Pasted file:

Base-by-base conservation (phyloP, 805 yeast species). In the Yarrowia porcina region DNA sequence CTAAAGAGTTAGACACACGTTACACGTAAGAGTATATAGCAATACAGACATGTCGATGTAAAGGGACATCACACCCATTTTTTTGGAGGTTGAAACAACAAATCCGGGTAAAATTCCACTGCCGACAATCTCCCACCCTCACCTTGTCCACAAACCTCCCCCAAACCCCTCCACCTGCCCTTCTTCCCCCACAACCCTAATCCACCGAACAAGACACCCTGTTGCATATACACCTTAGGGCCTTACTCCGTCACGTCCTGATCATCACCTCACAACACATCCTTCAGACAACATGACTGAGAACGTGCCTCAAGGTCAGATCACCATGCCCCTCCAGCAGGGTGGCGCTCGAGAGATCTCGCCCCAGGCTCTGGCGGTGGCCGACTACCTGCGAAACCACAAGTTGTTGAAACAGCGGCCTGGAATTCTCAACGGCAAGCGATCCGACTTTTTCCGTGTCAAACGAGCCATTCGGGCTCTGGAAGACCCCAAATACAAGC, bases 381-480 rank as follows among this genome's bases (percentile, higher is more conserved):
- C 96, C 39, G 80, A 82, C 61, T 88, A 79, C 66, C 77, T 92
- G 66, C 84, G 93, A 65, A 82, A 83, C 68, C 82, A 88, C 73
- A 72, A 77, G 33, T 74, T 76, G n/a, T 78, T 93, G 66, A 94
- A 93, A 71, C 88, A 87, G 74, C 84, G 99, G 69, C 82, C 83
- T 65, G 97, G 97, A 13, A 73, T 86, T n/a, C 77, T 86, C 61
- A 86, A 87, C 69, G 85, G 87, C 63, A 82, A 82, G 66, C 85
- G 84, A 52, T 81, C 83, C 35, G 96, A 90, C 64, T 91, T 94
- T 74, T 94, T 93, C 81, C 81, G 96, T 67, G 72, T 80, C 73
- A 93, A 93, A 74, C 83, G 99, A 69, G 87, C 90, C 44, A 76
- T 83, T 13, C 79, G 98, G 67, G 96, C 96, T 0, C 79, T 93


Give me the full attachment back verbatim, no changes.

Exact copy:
Base-by-base conservation (phyloP, 805 yeast species). In the Yarrowia porcina region DNA sequence CTAAAGAGTTAGACACACGTTACACGTAAGAGTATATAGCAATACAGACATGTCGATGTAAAGGGACATCACACCCATTTTTTTGGAGGTTGAAACAACAAATCCGGGTAAAATTCCACTGCCGACAATCTCCCACCCTCACCTTGTCCACAAACCTCCCCCAAACCCCTCCACCTGCCCTTCTTCCCCCACAACCCTAATCCACCGAACAAGACACCCTGTTGCATATACACCTTAGGGCCTTACTCCGTCACGTCCTGATCATCACCTCACAACACATCCTTCAGACAACATGACTGAGAACGTGCCTCAAGGTCAGATCACCATGCCCCTCCAGCAGGGTGGCGCTCGAGAGATCTCGCCCCAGGCTCTGGCGGTGGCCGACTACCTGCGAAACCACAAGTTGTTGAAACAGCGGCCTGGAATTCTCAACGGCAAGCGATCCGACTTTTTCCGTGTCAAACGAGCCATTCGGGCTCTGGAAGACCCCAAATACAAGC, bases 381-480 rank as follows among this genome's bases (percentile, higher is more conserved):
- C 96, C 39, G 80, A 82, C 61, T 88, A 79, C 66, C 77, T 92
- G 66, C 84, G 93, A 65, A 82, A 83, C 68, C 82, A 88, C 73
- A 72, A 77, G 33, T 74, T 76, G n/a, T 78, T 93, G 66, A 94
- A 93, A 71, C 88, A 87, G 74, C 84, G 99, G 69, C 82, C 83
- T 65, G 97, G 97, A 13, A 73, T 86, T n/a, C 77, T 86, C 61
- A 86, A 87, C 69, G 85, G 87, C 63, A 82, A 82, G 66, C 85
- G 84, A 52, T 81, C 83, C 35, G 96, A 90, C 64, T 91, T 94
- T 74, T 94, T 93, C 81, C 81, G 96, T 67, G 72, T 80, C 73
- A 93, A 93, A 74, C 83, G 99, A 69, G 87, C 90, C 44, A 76
- T 83, T 13, C 79, G 98, G 67, G 96, C 96, T 0, C 79, T 93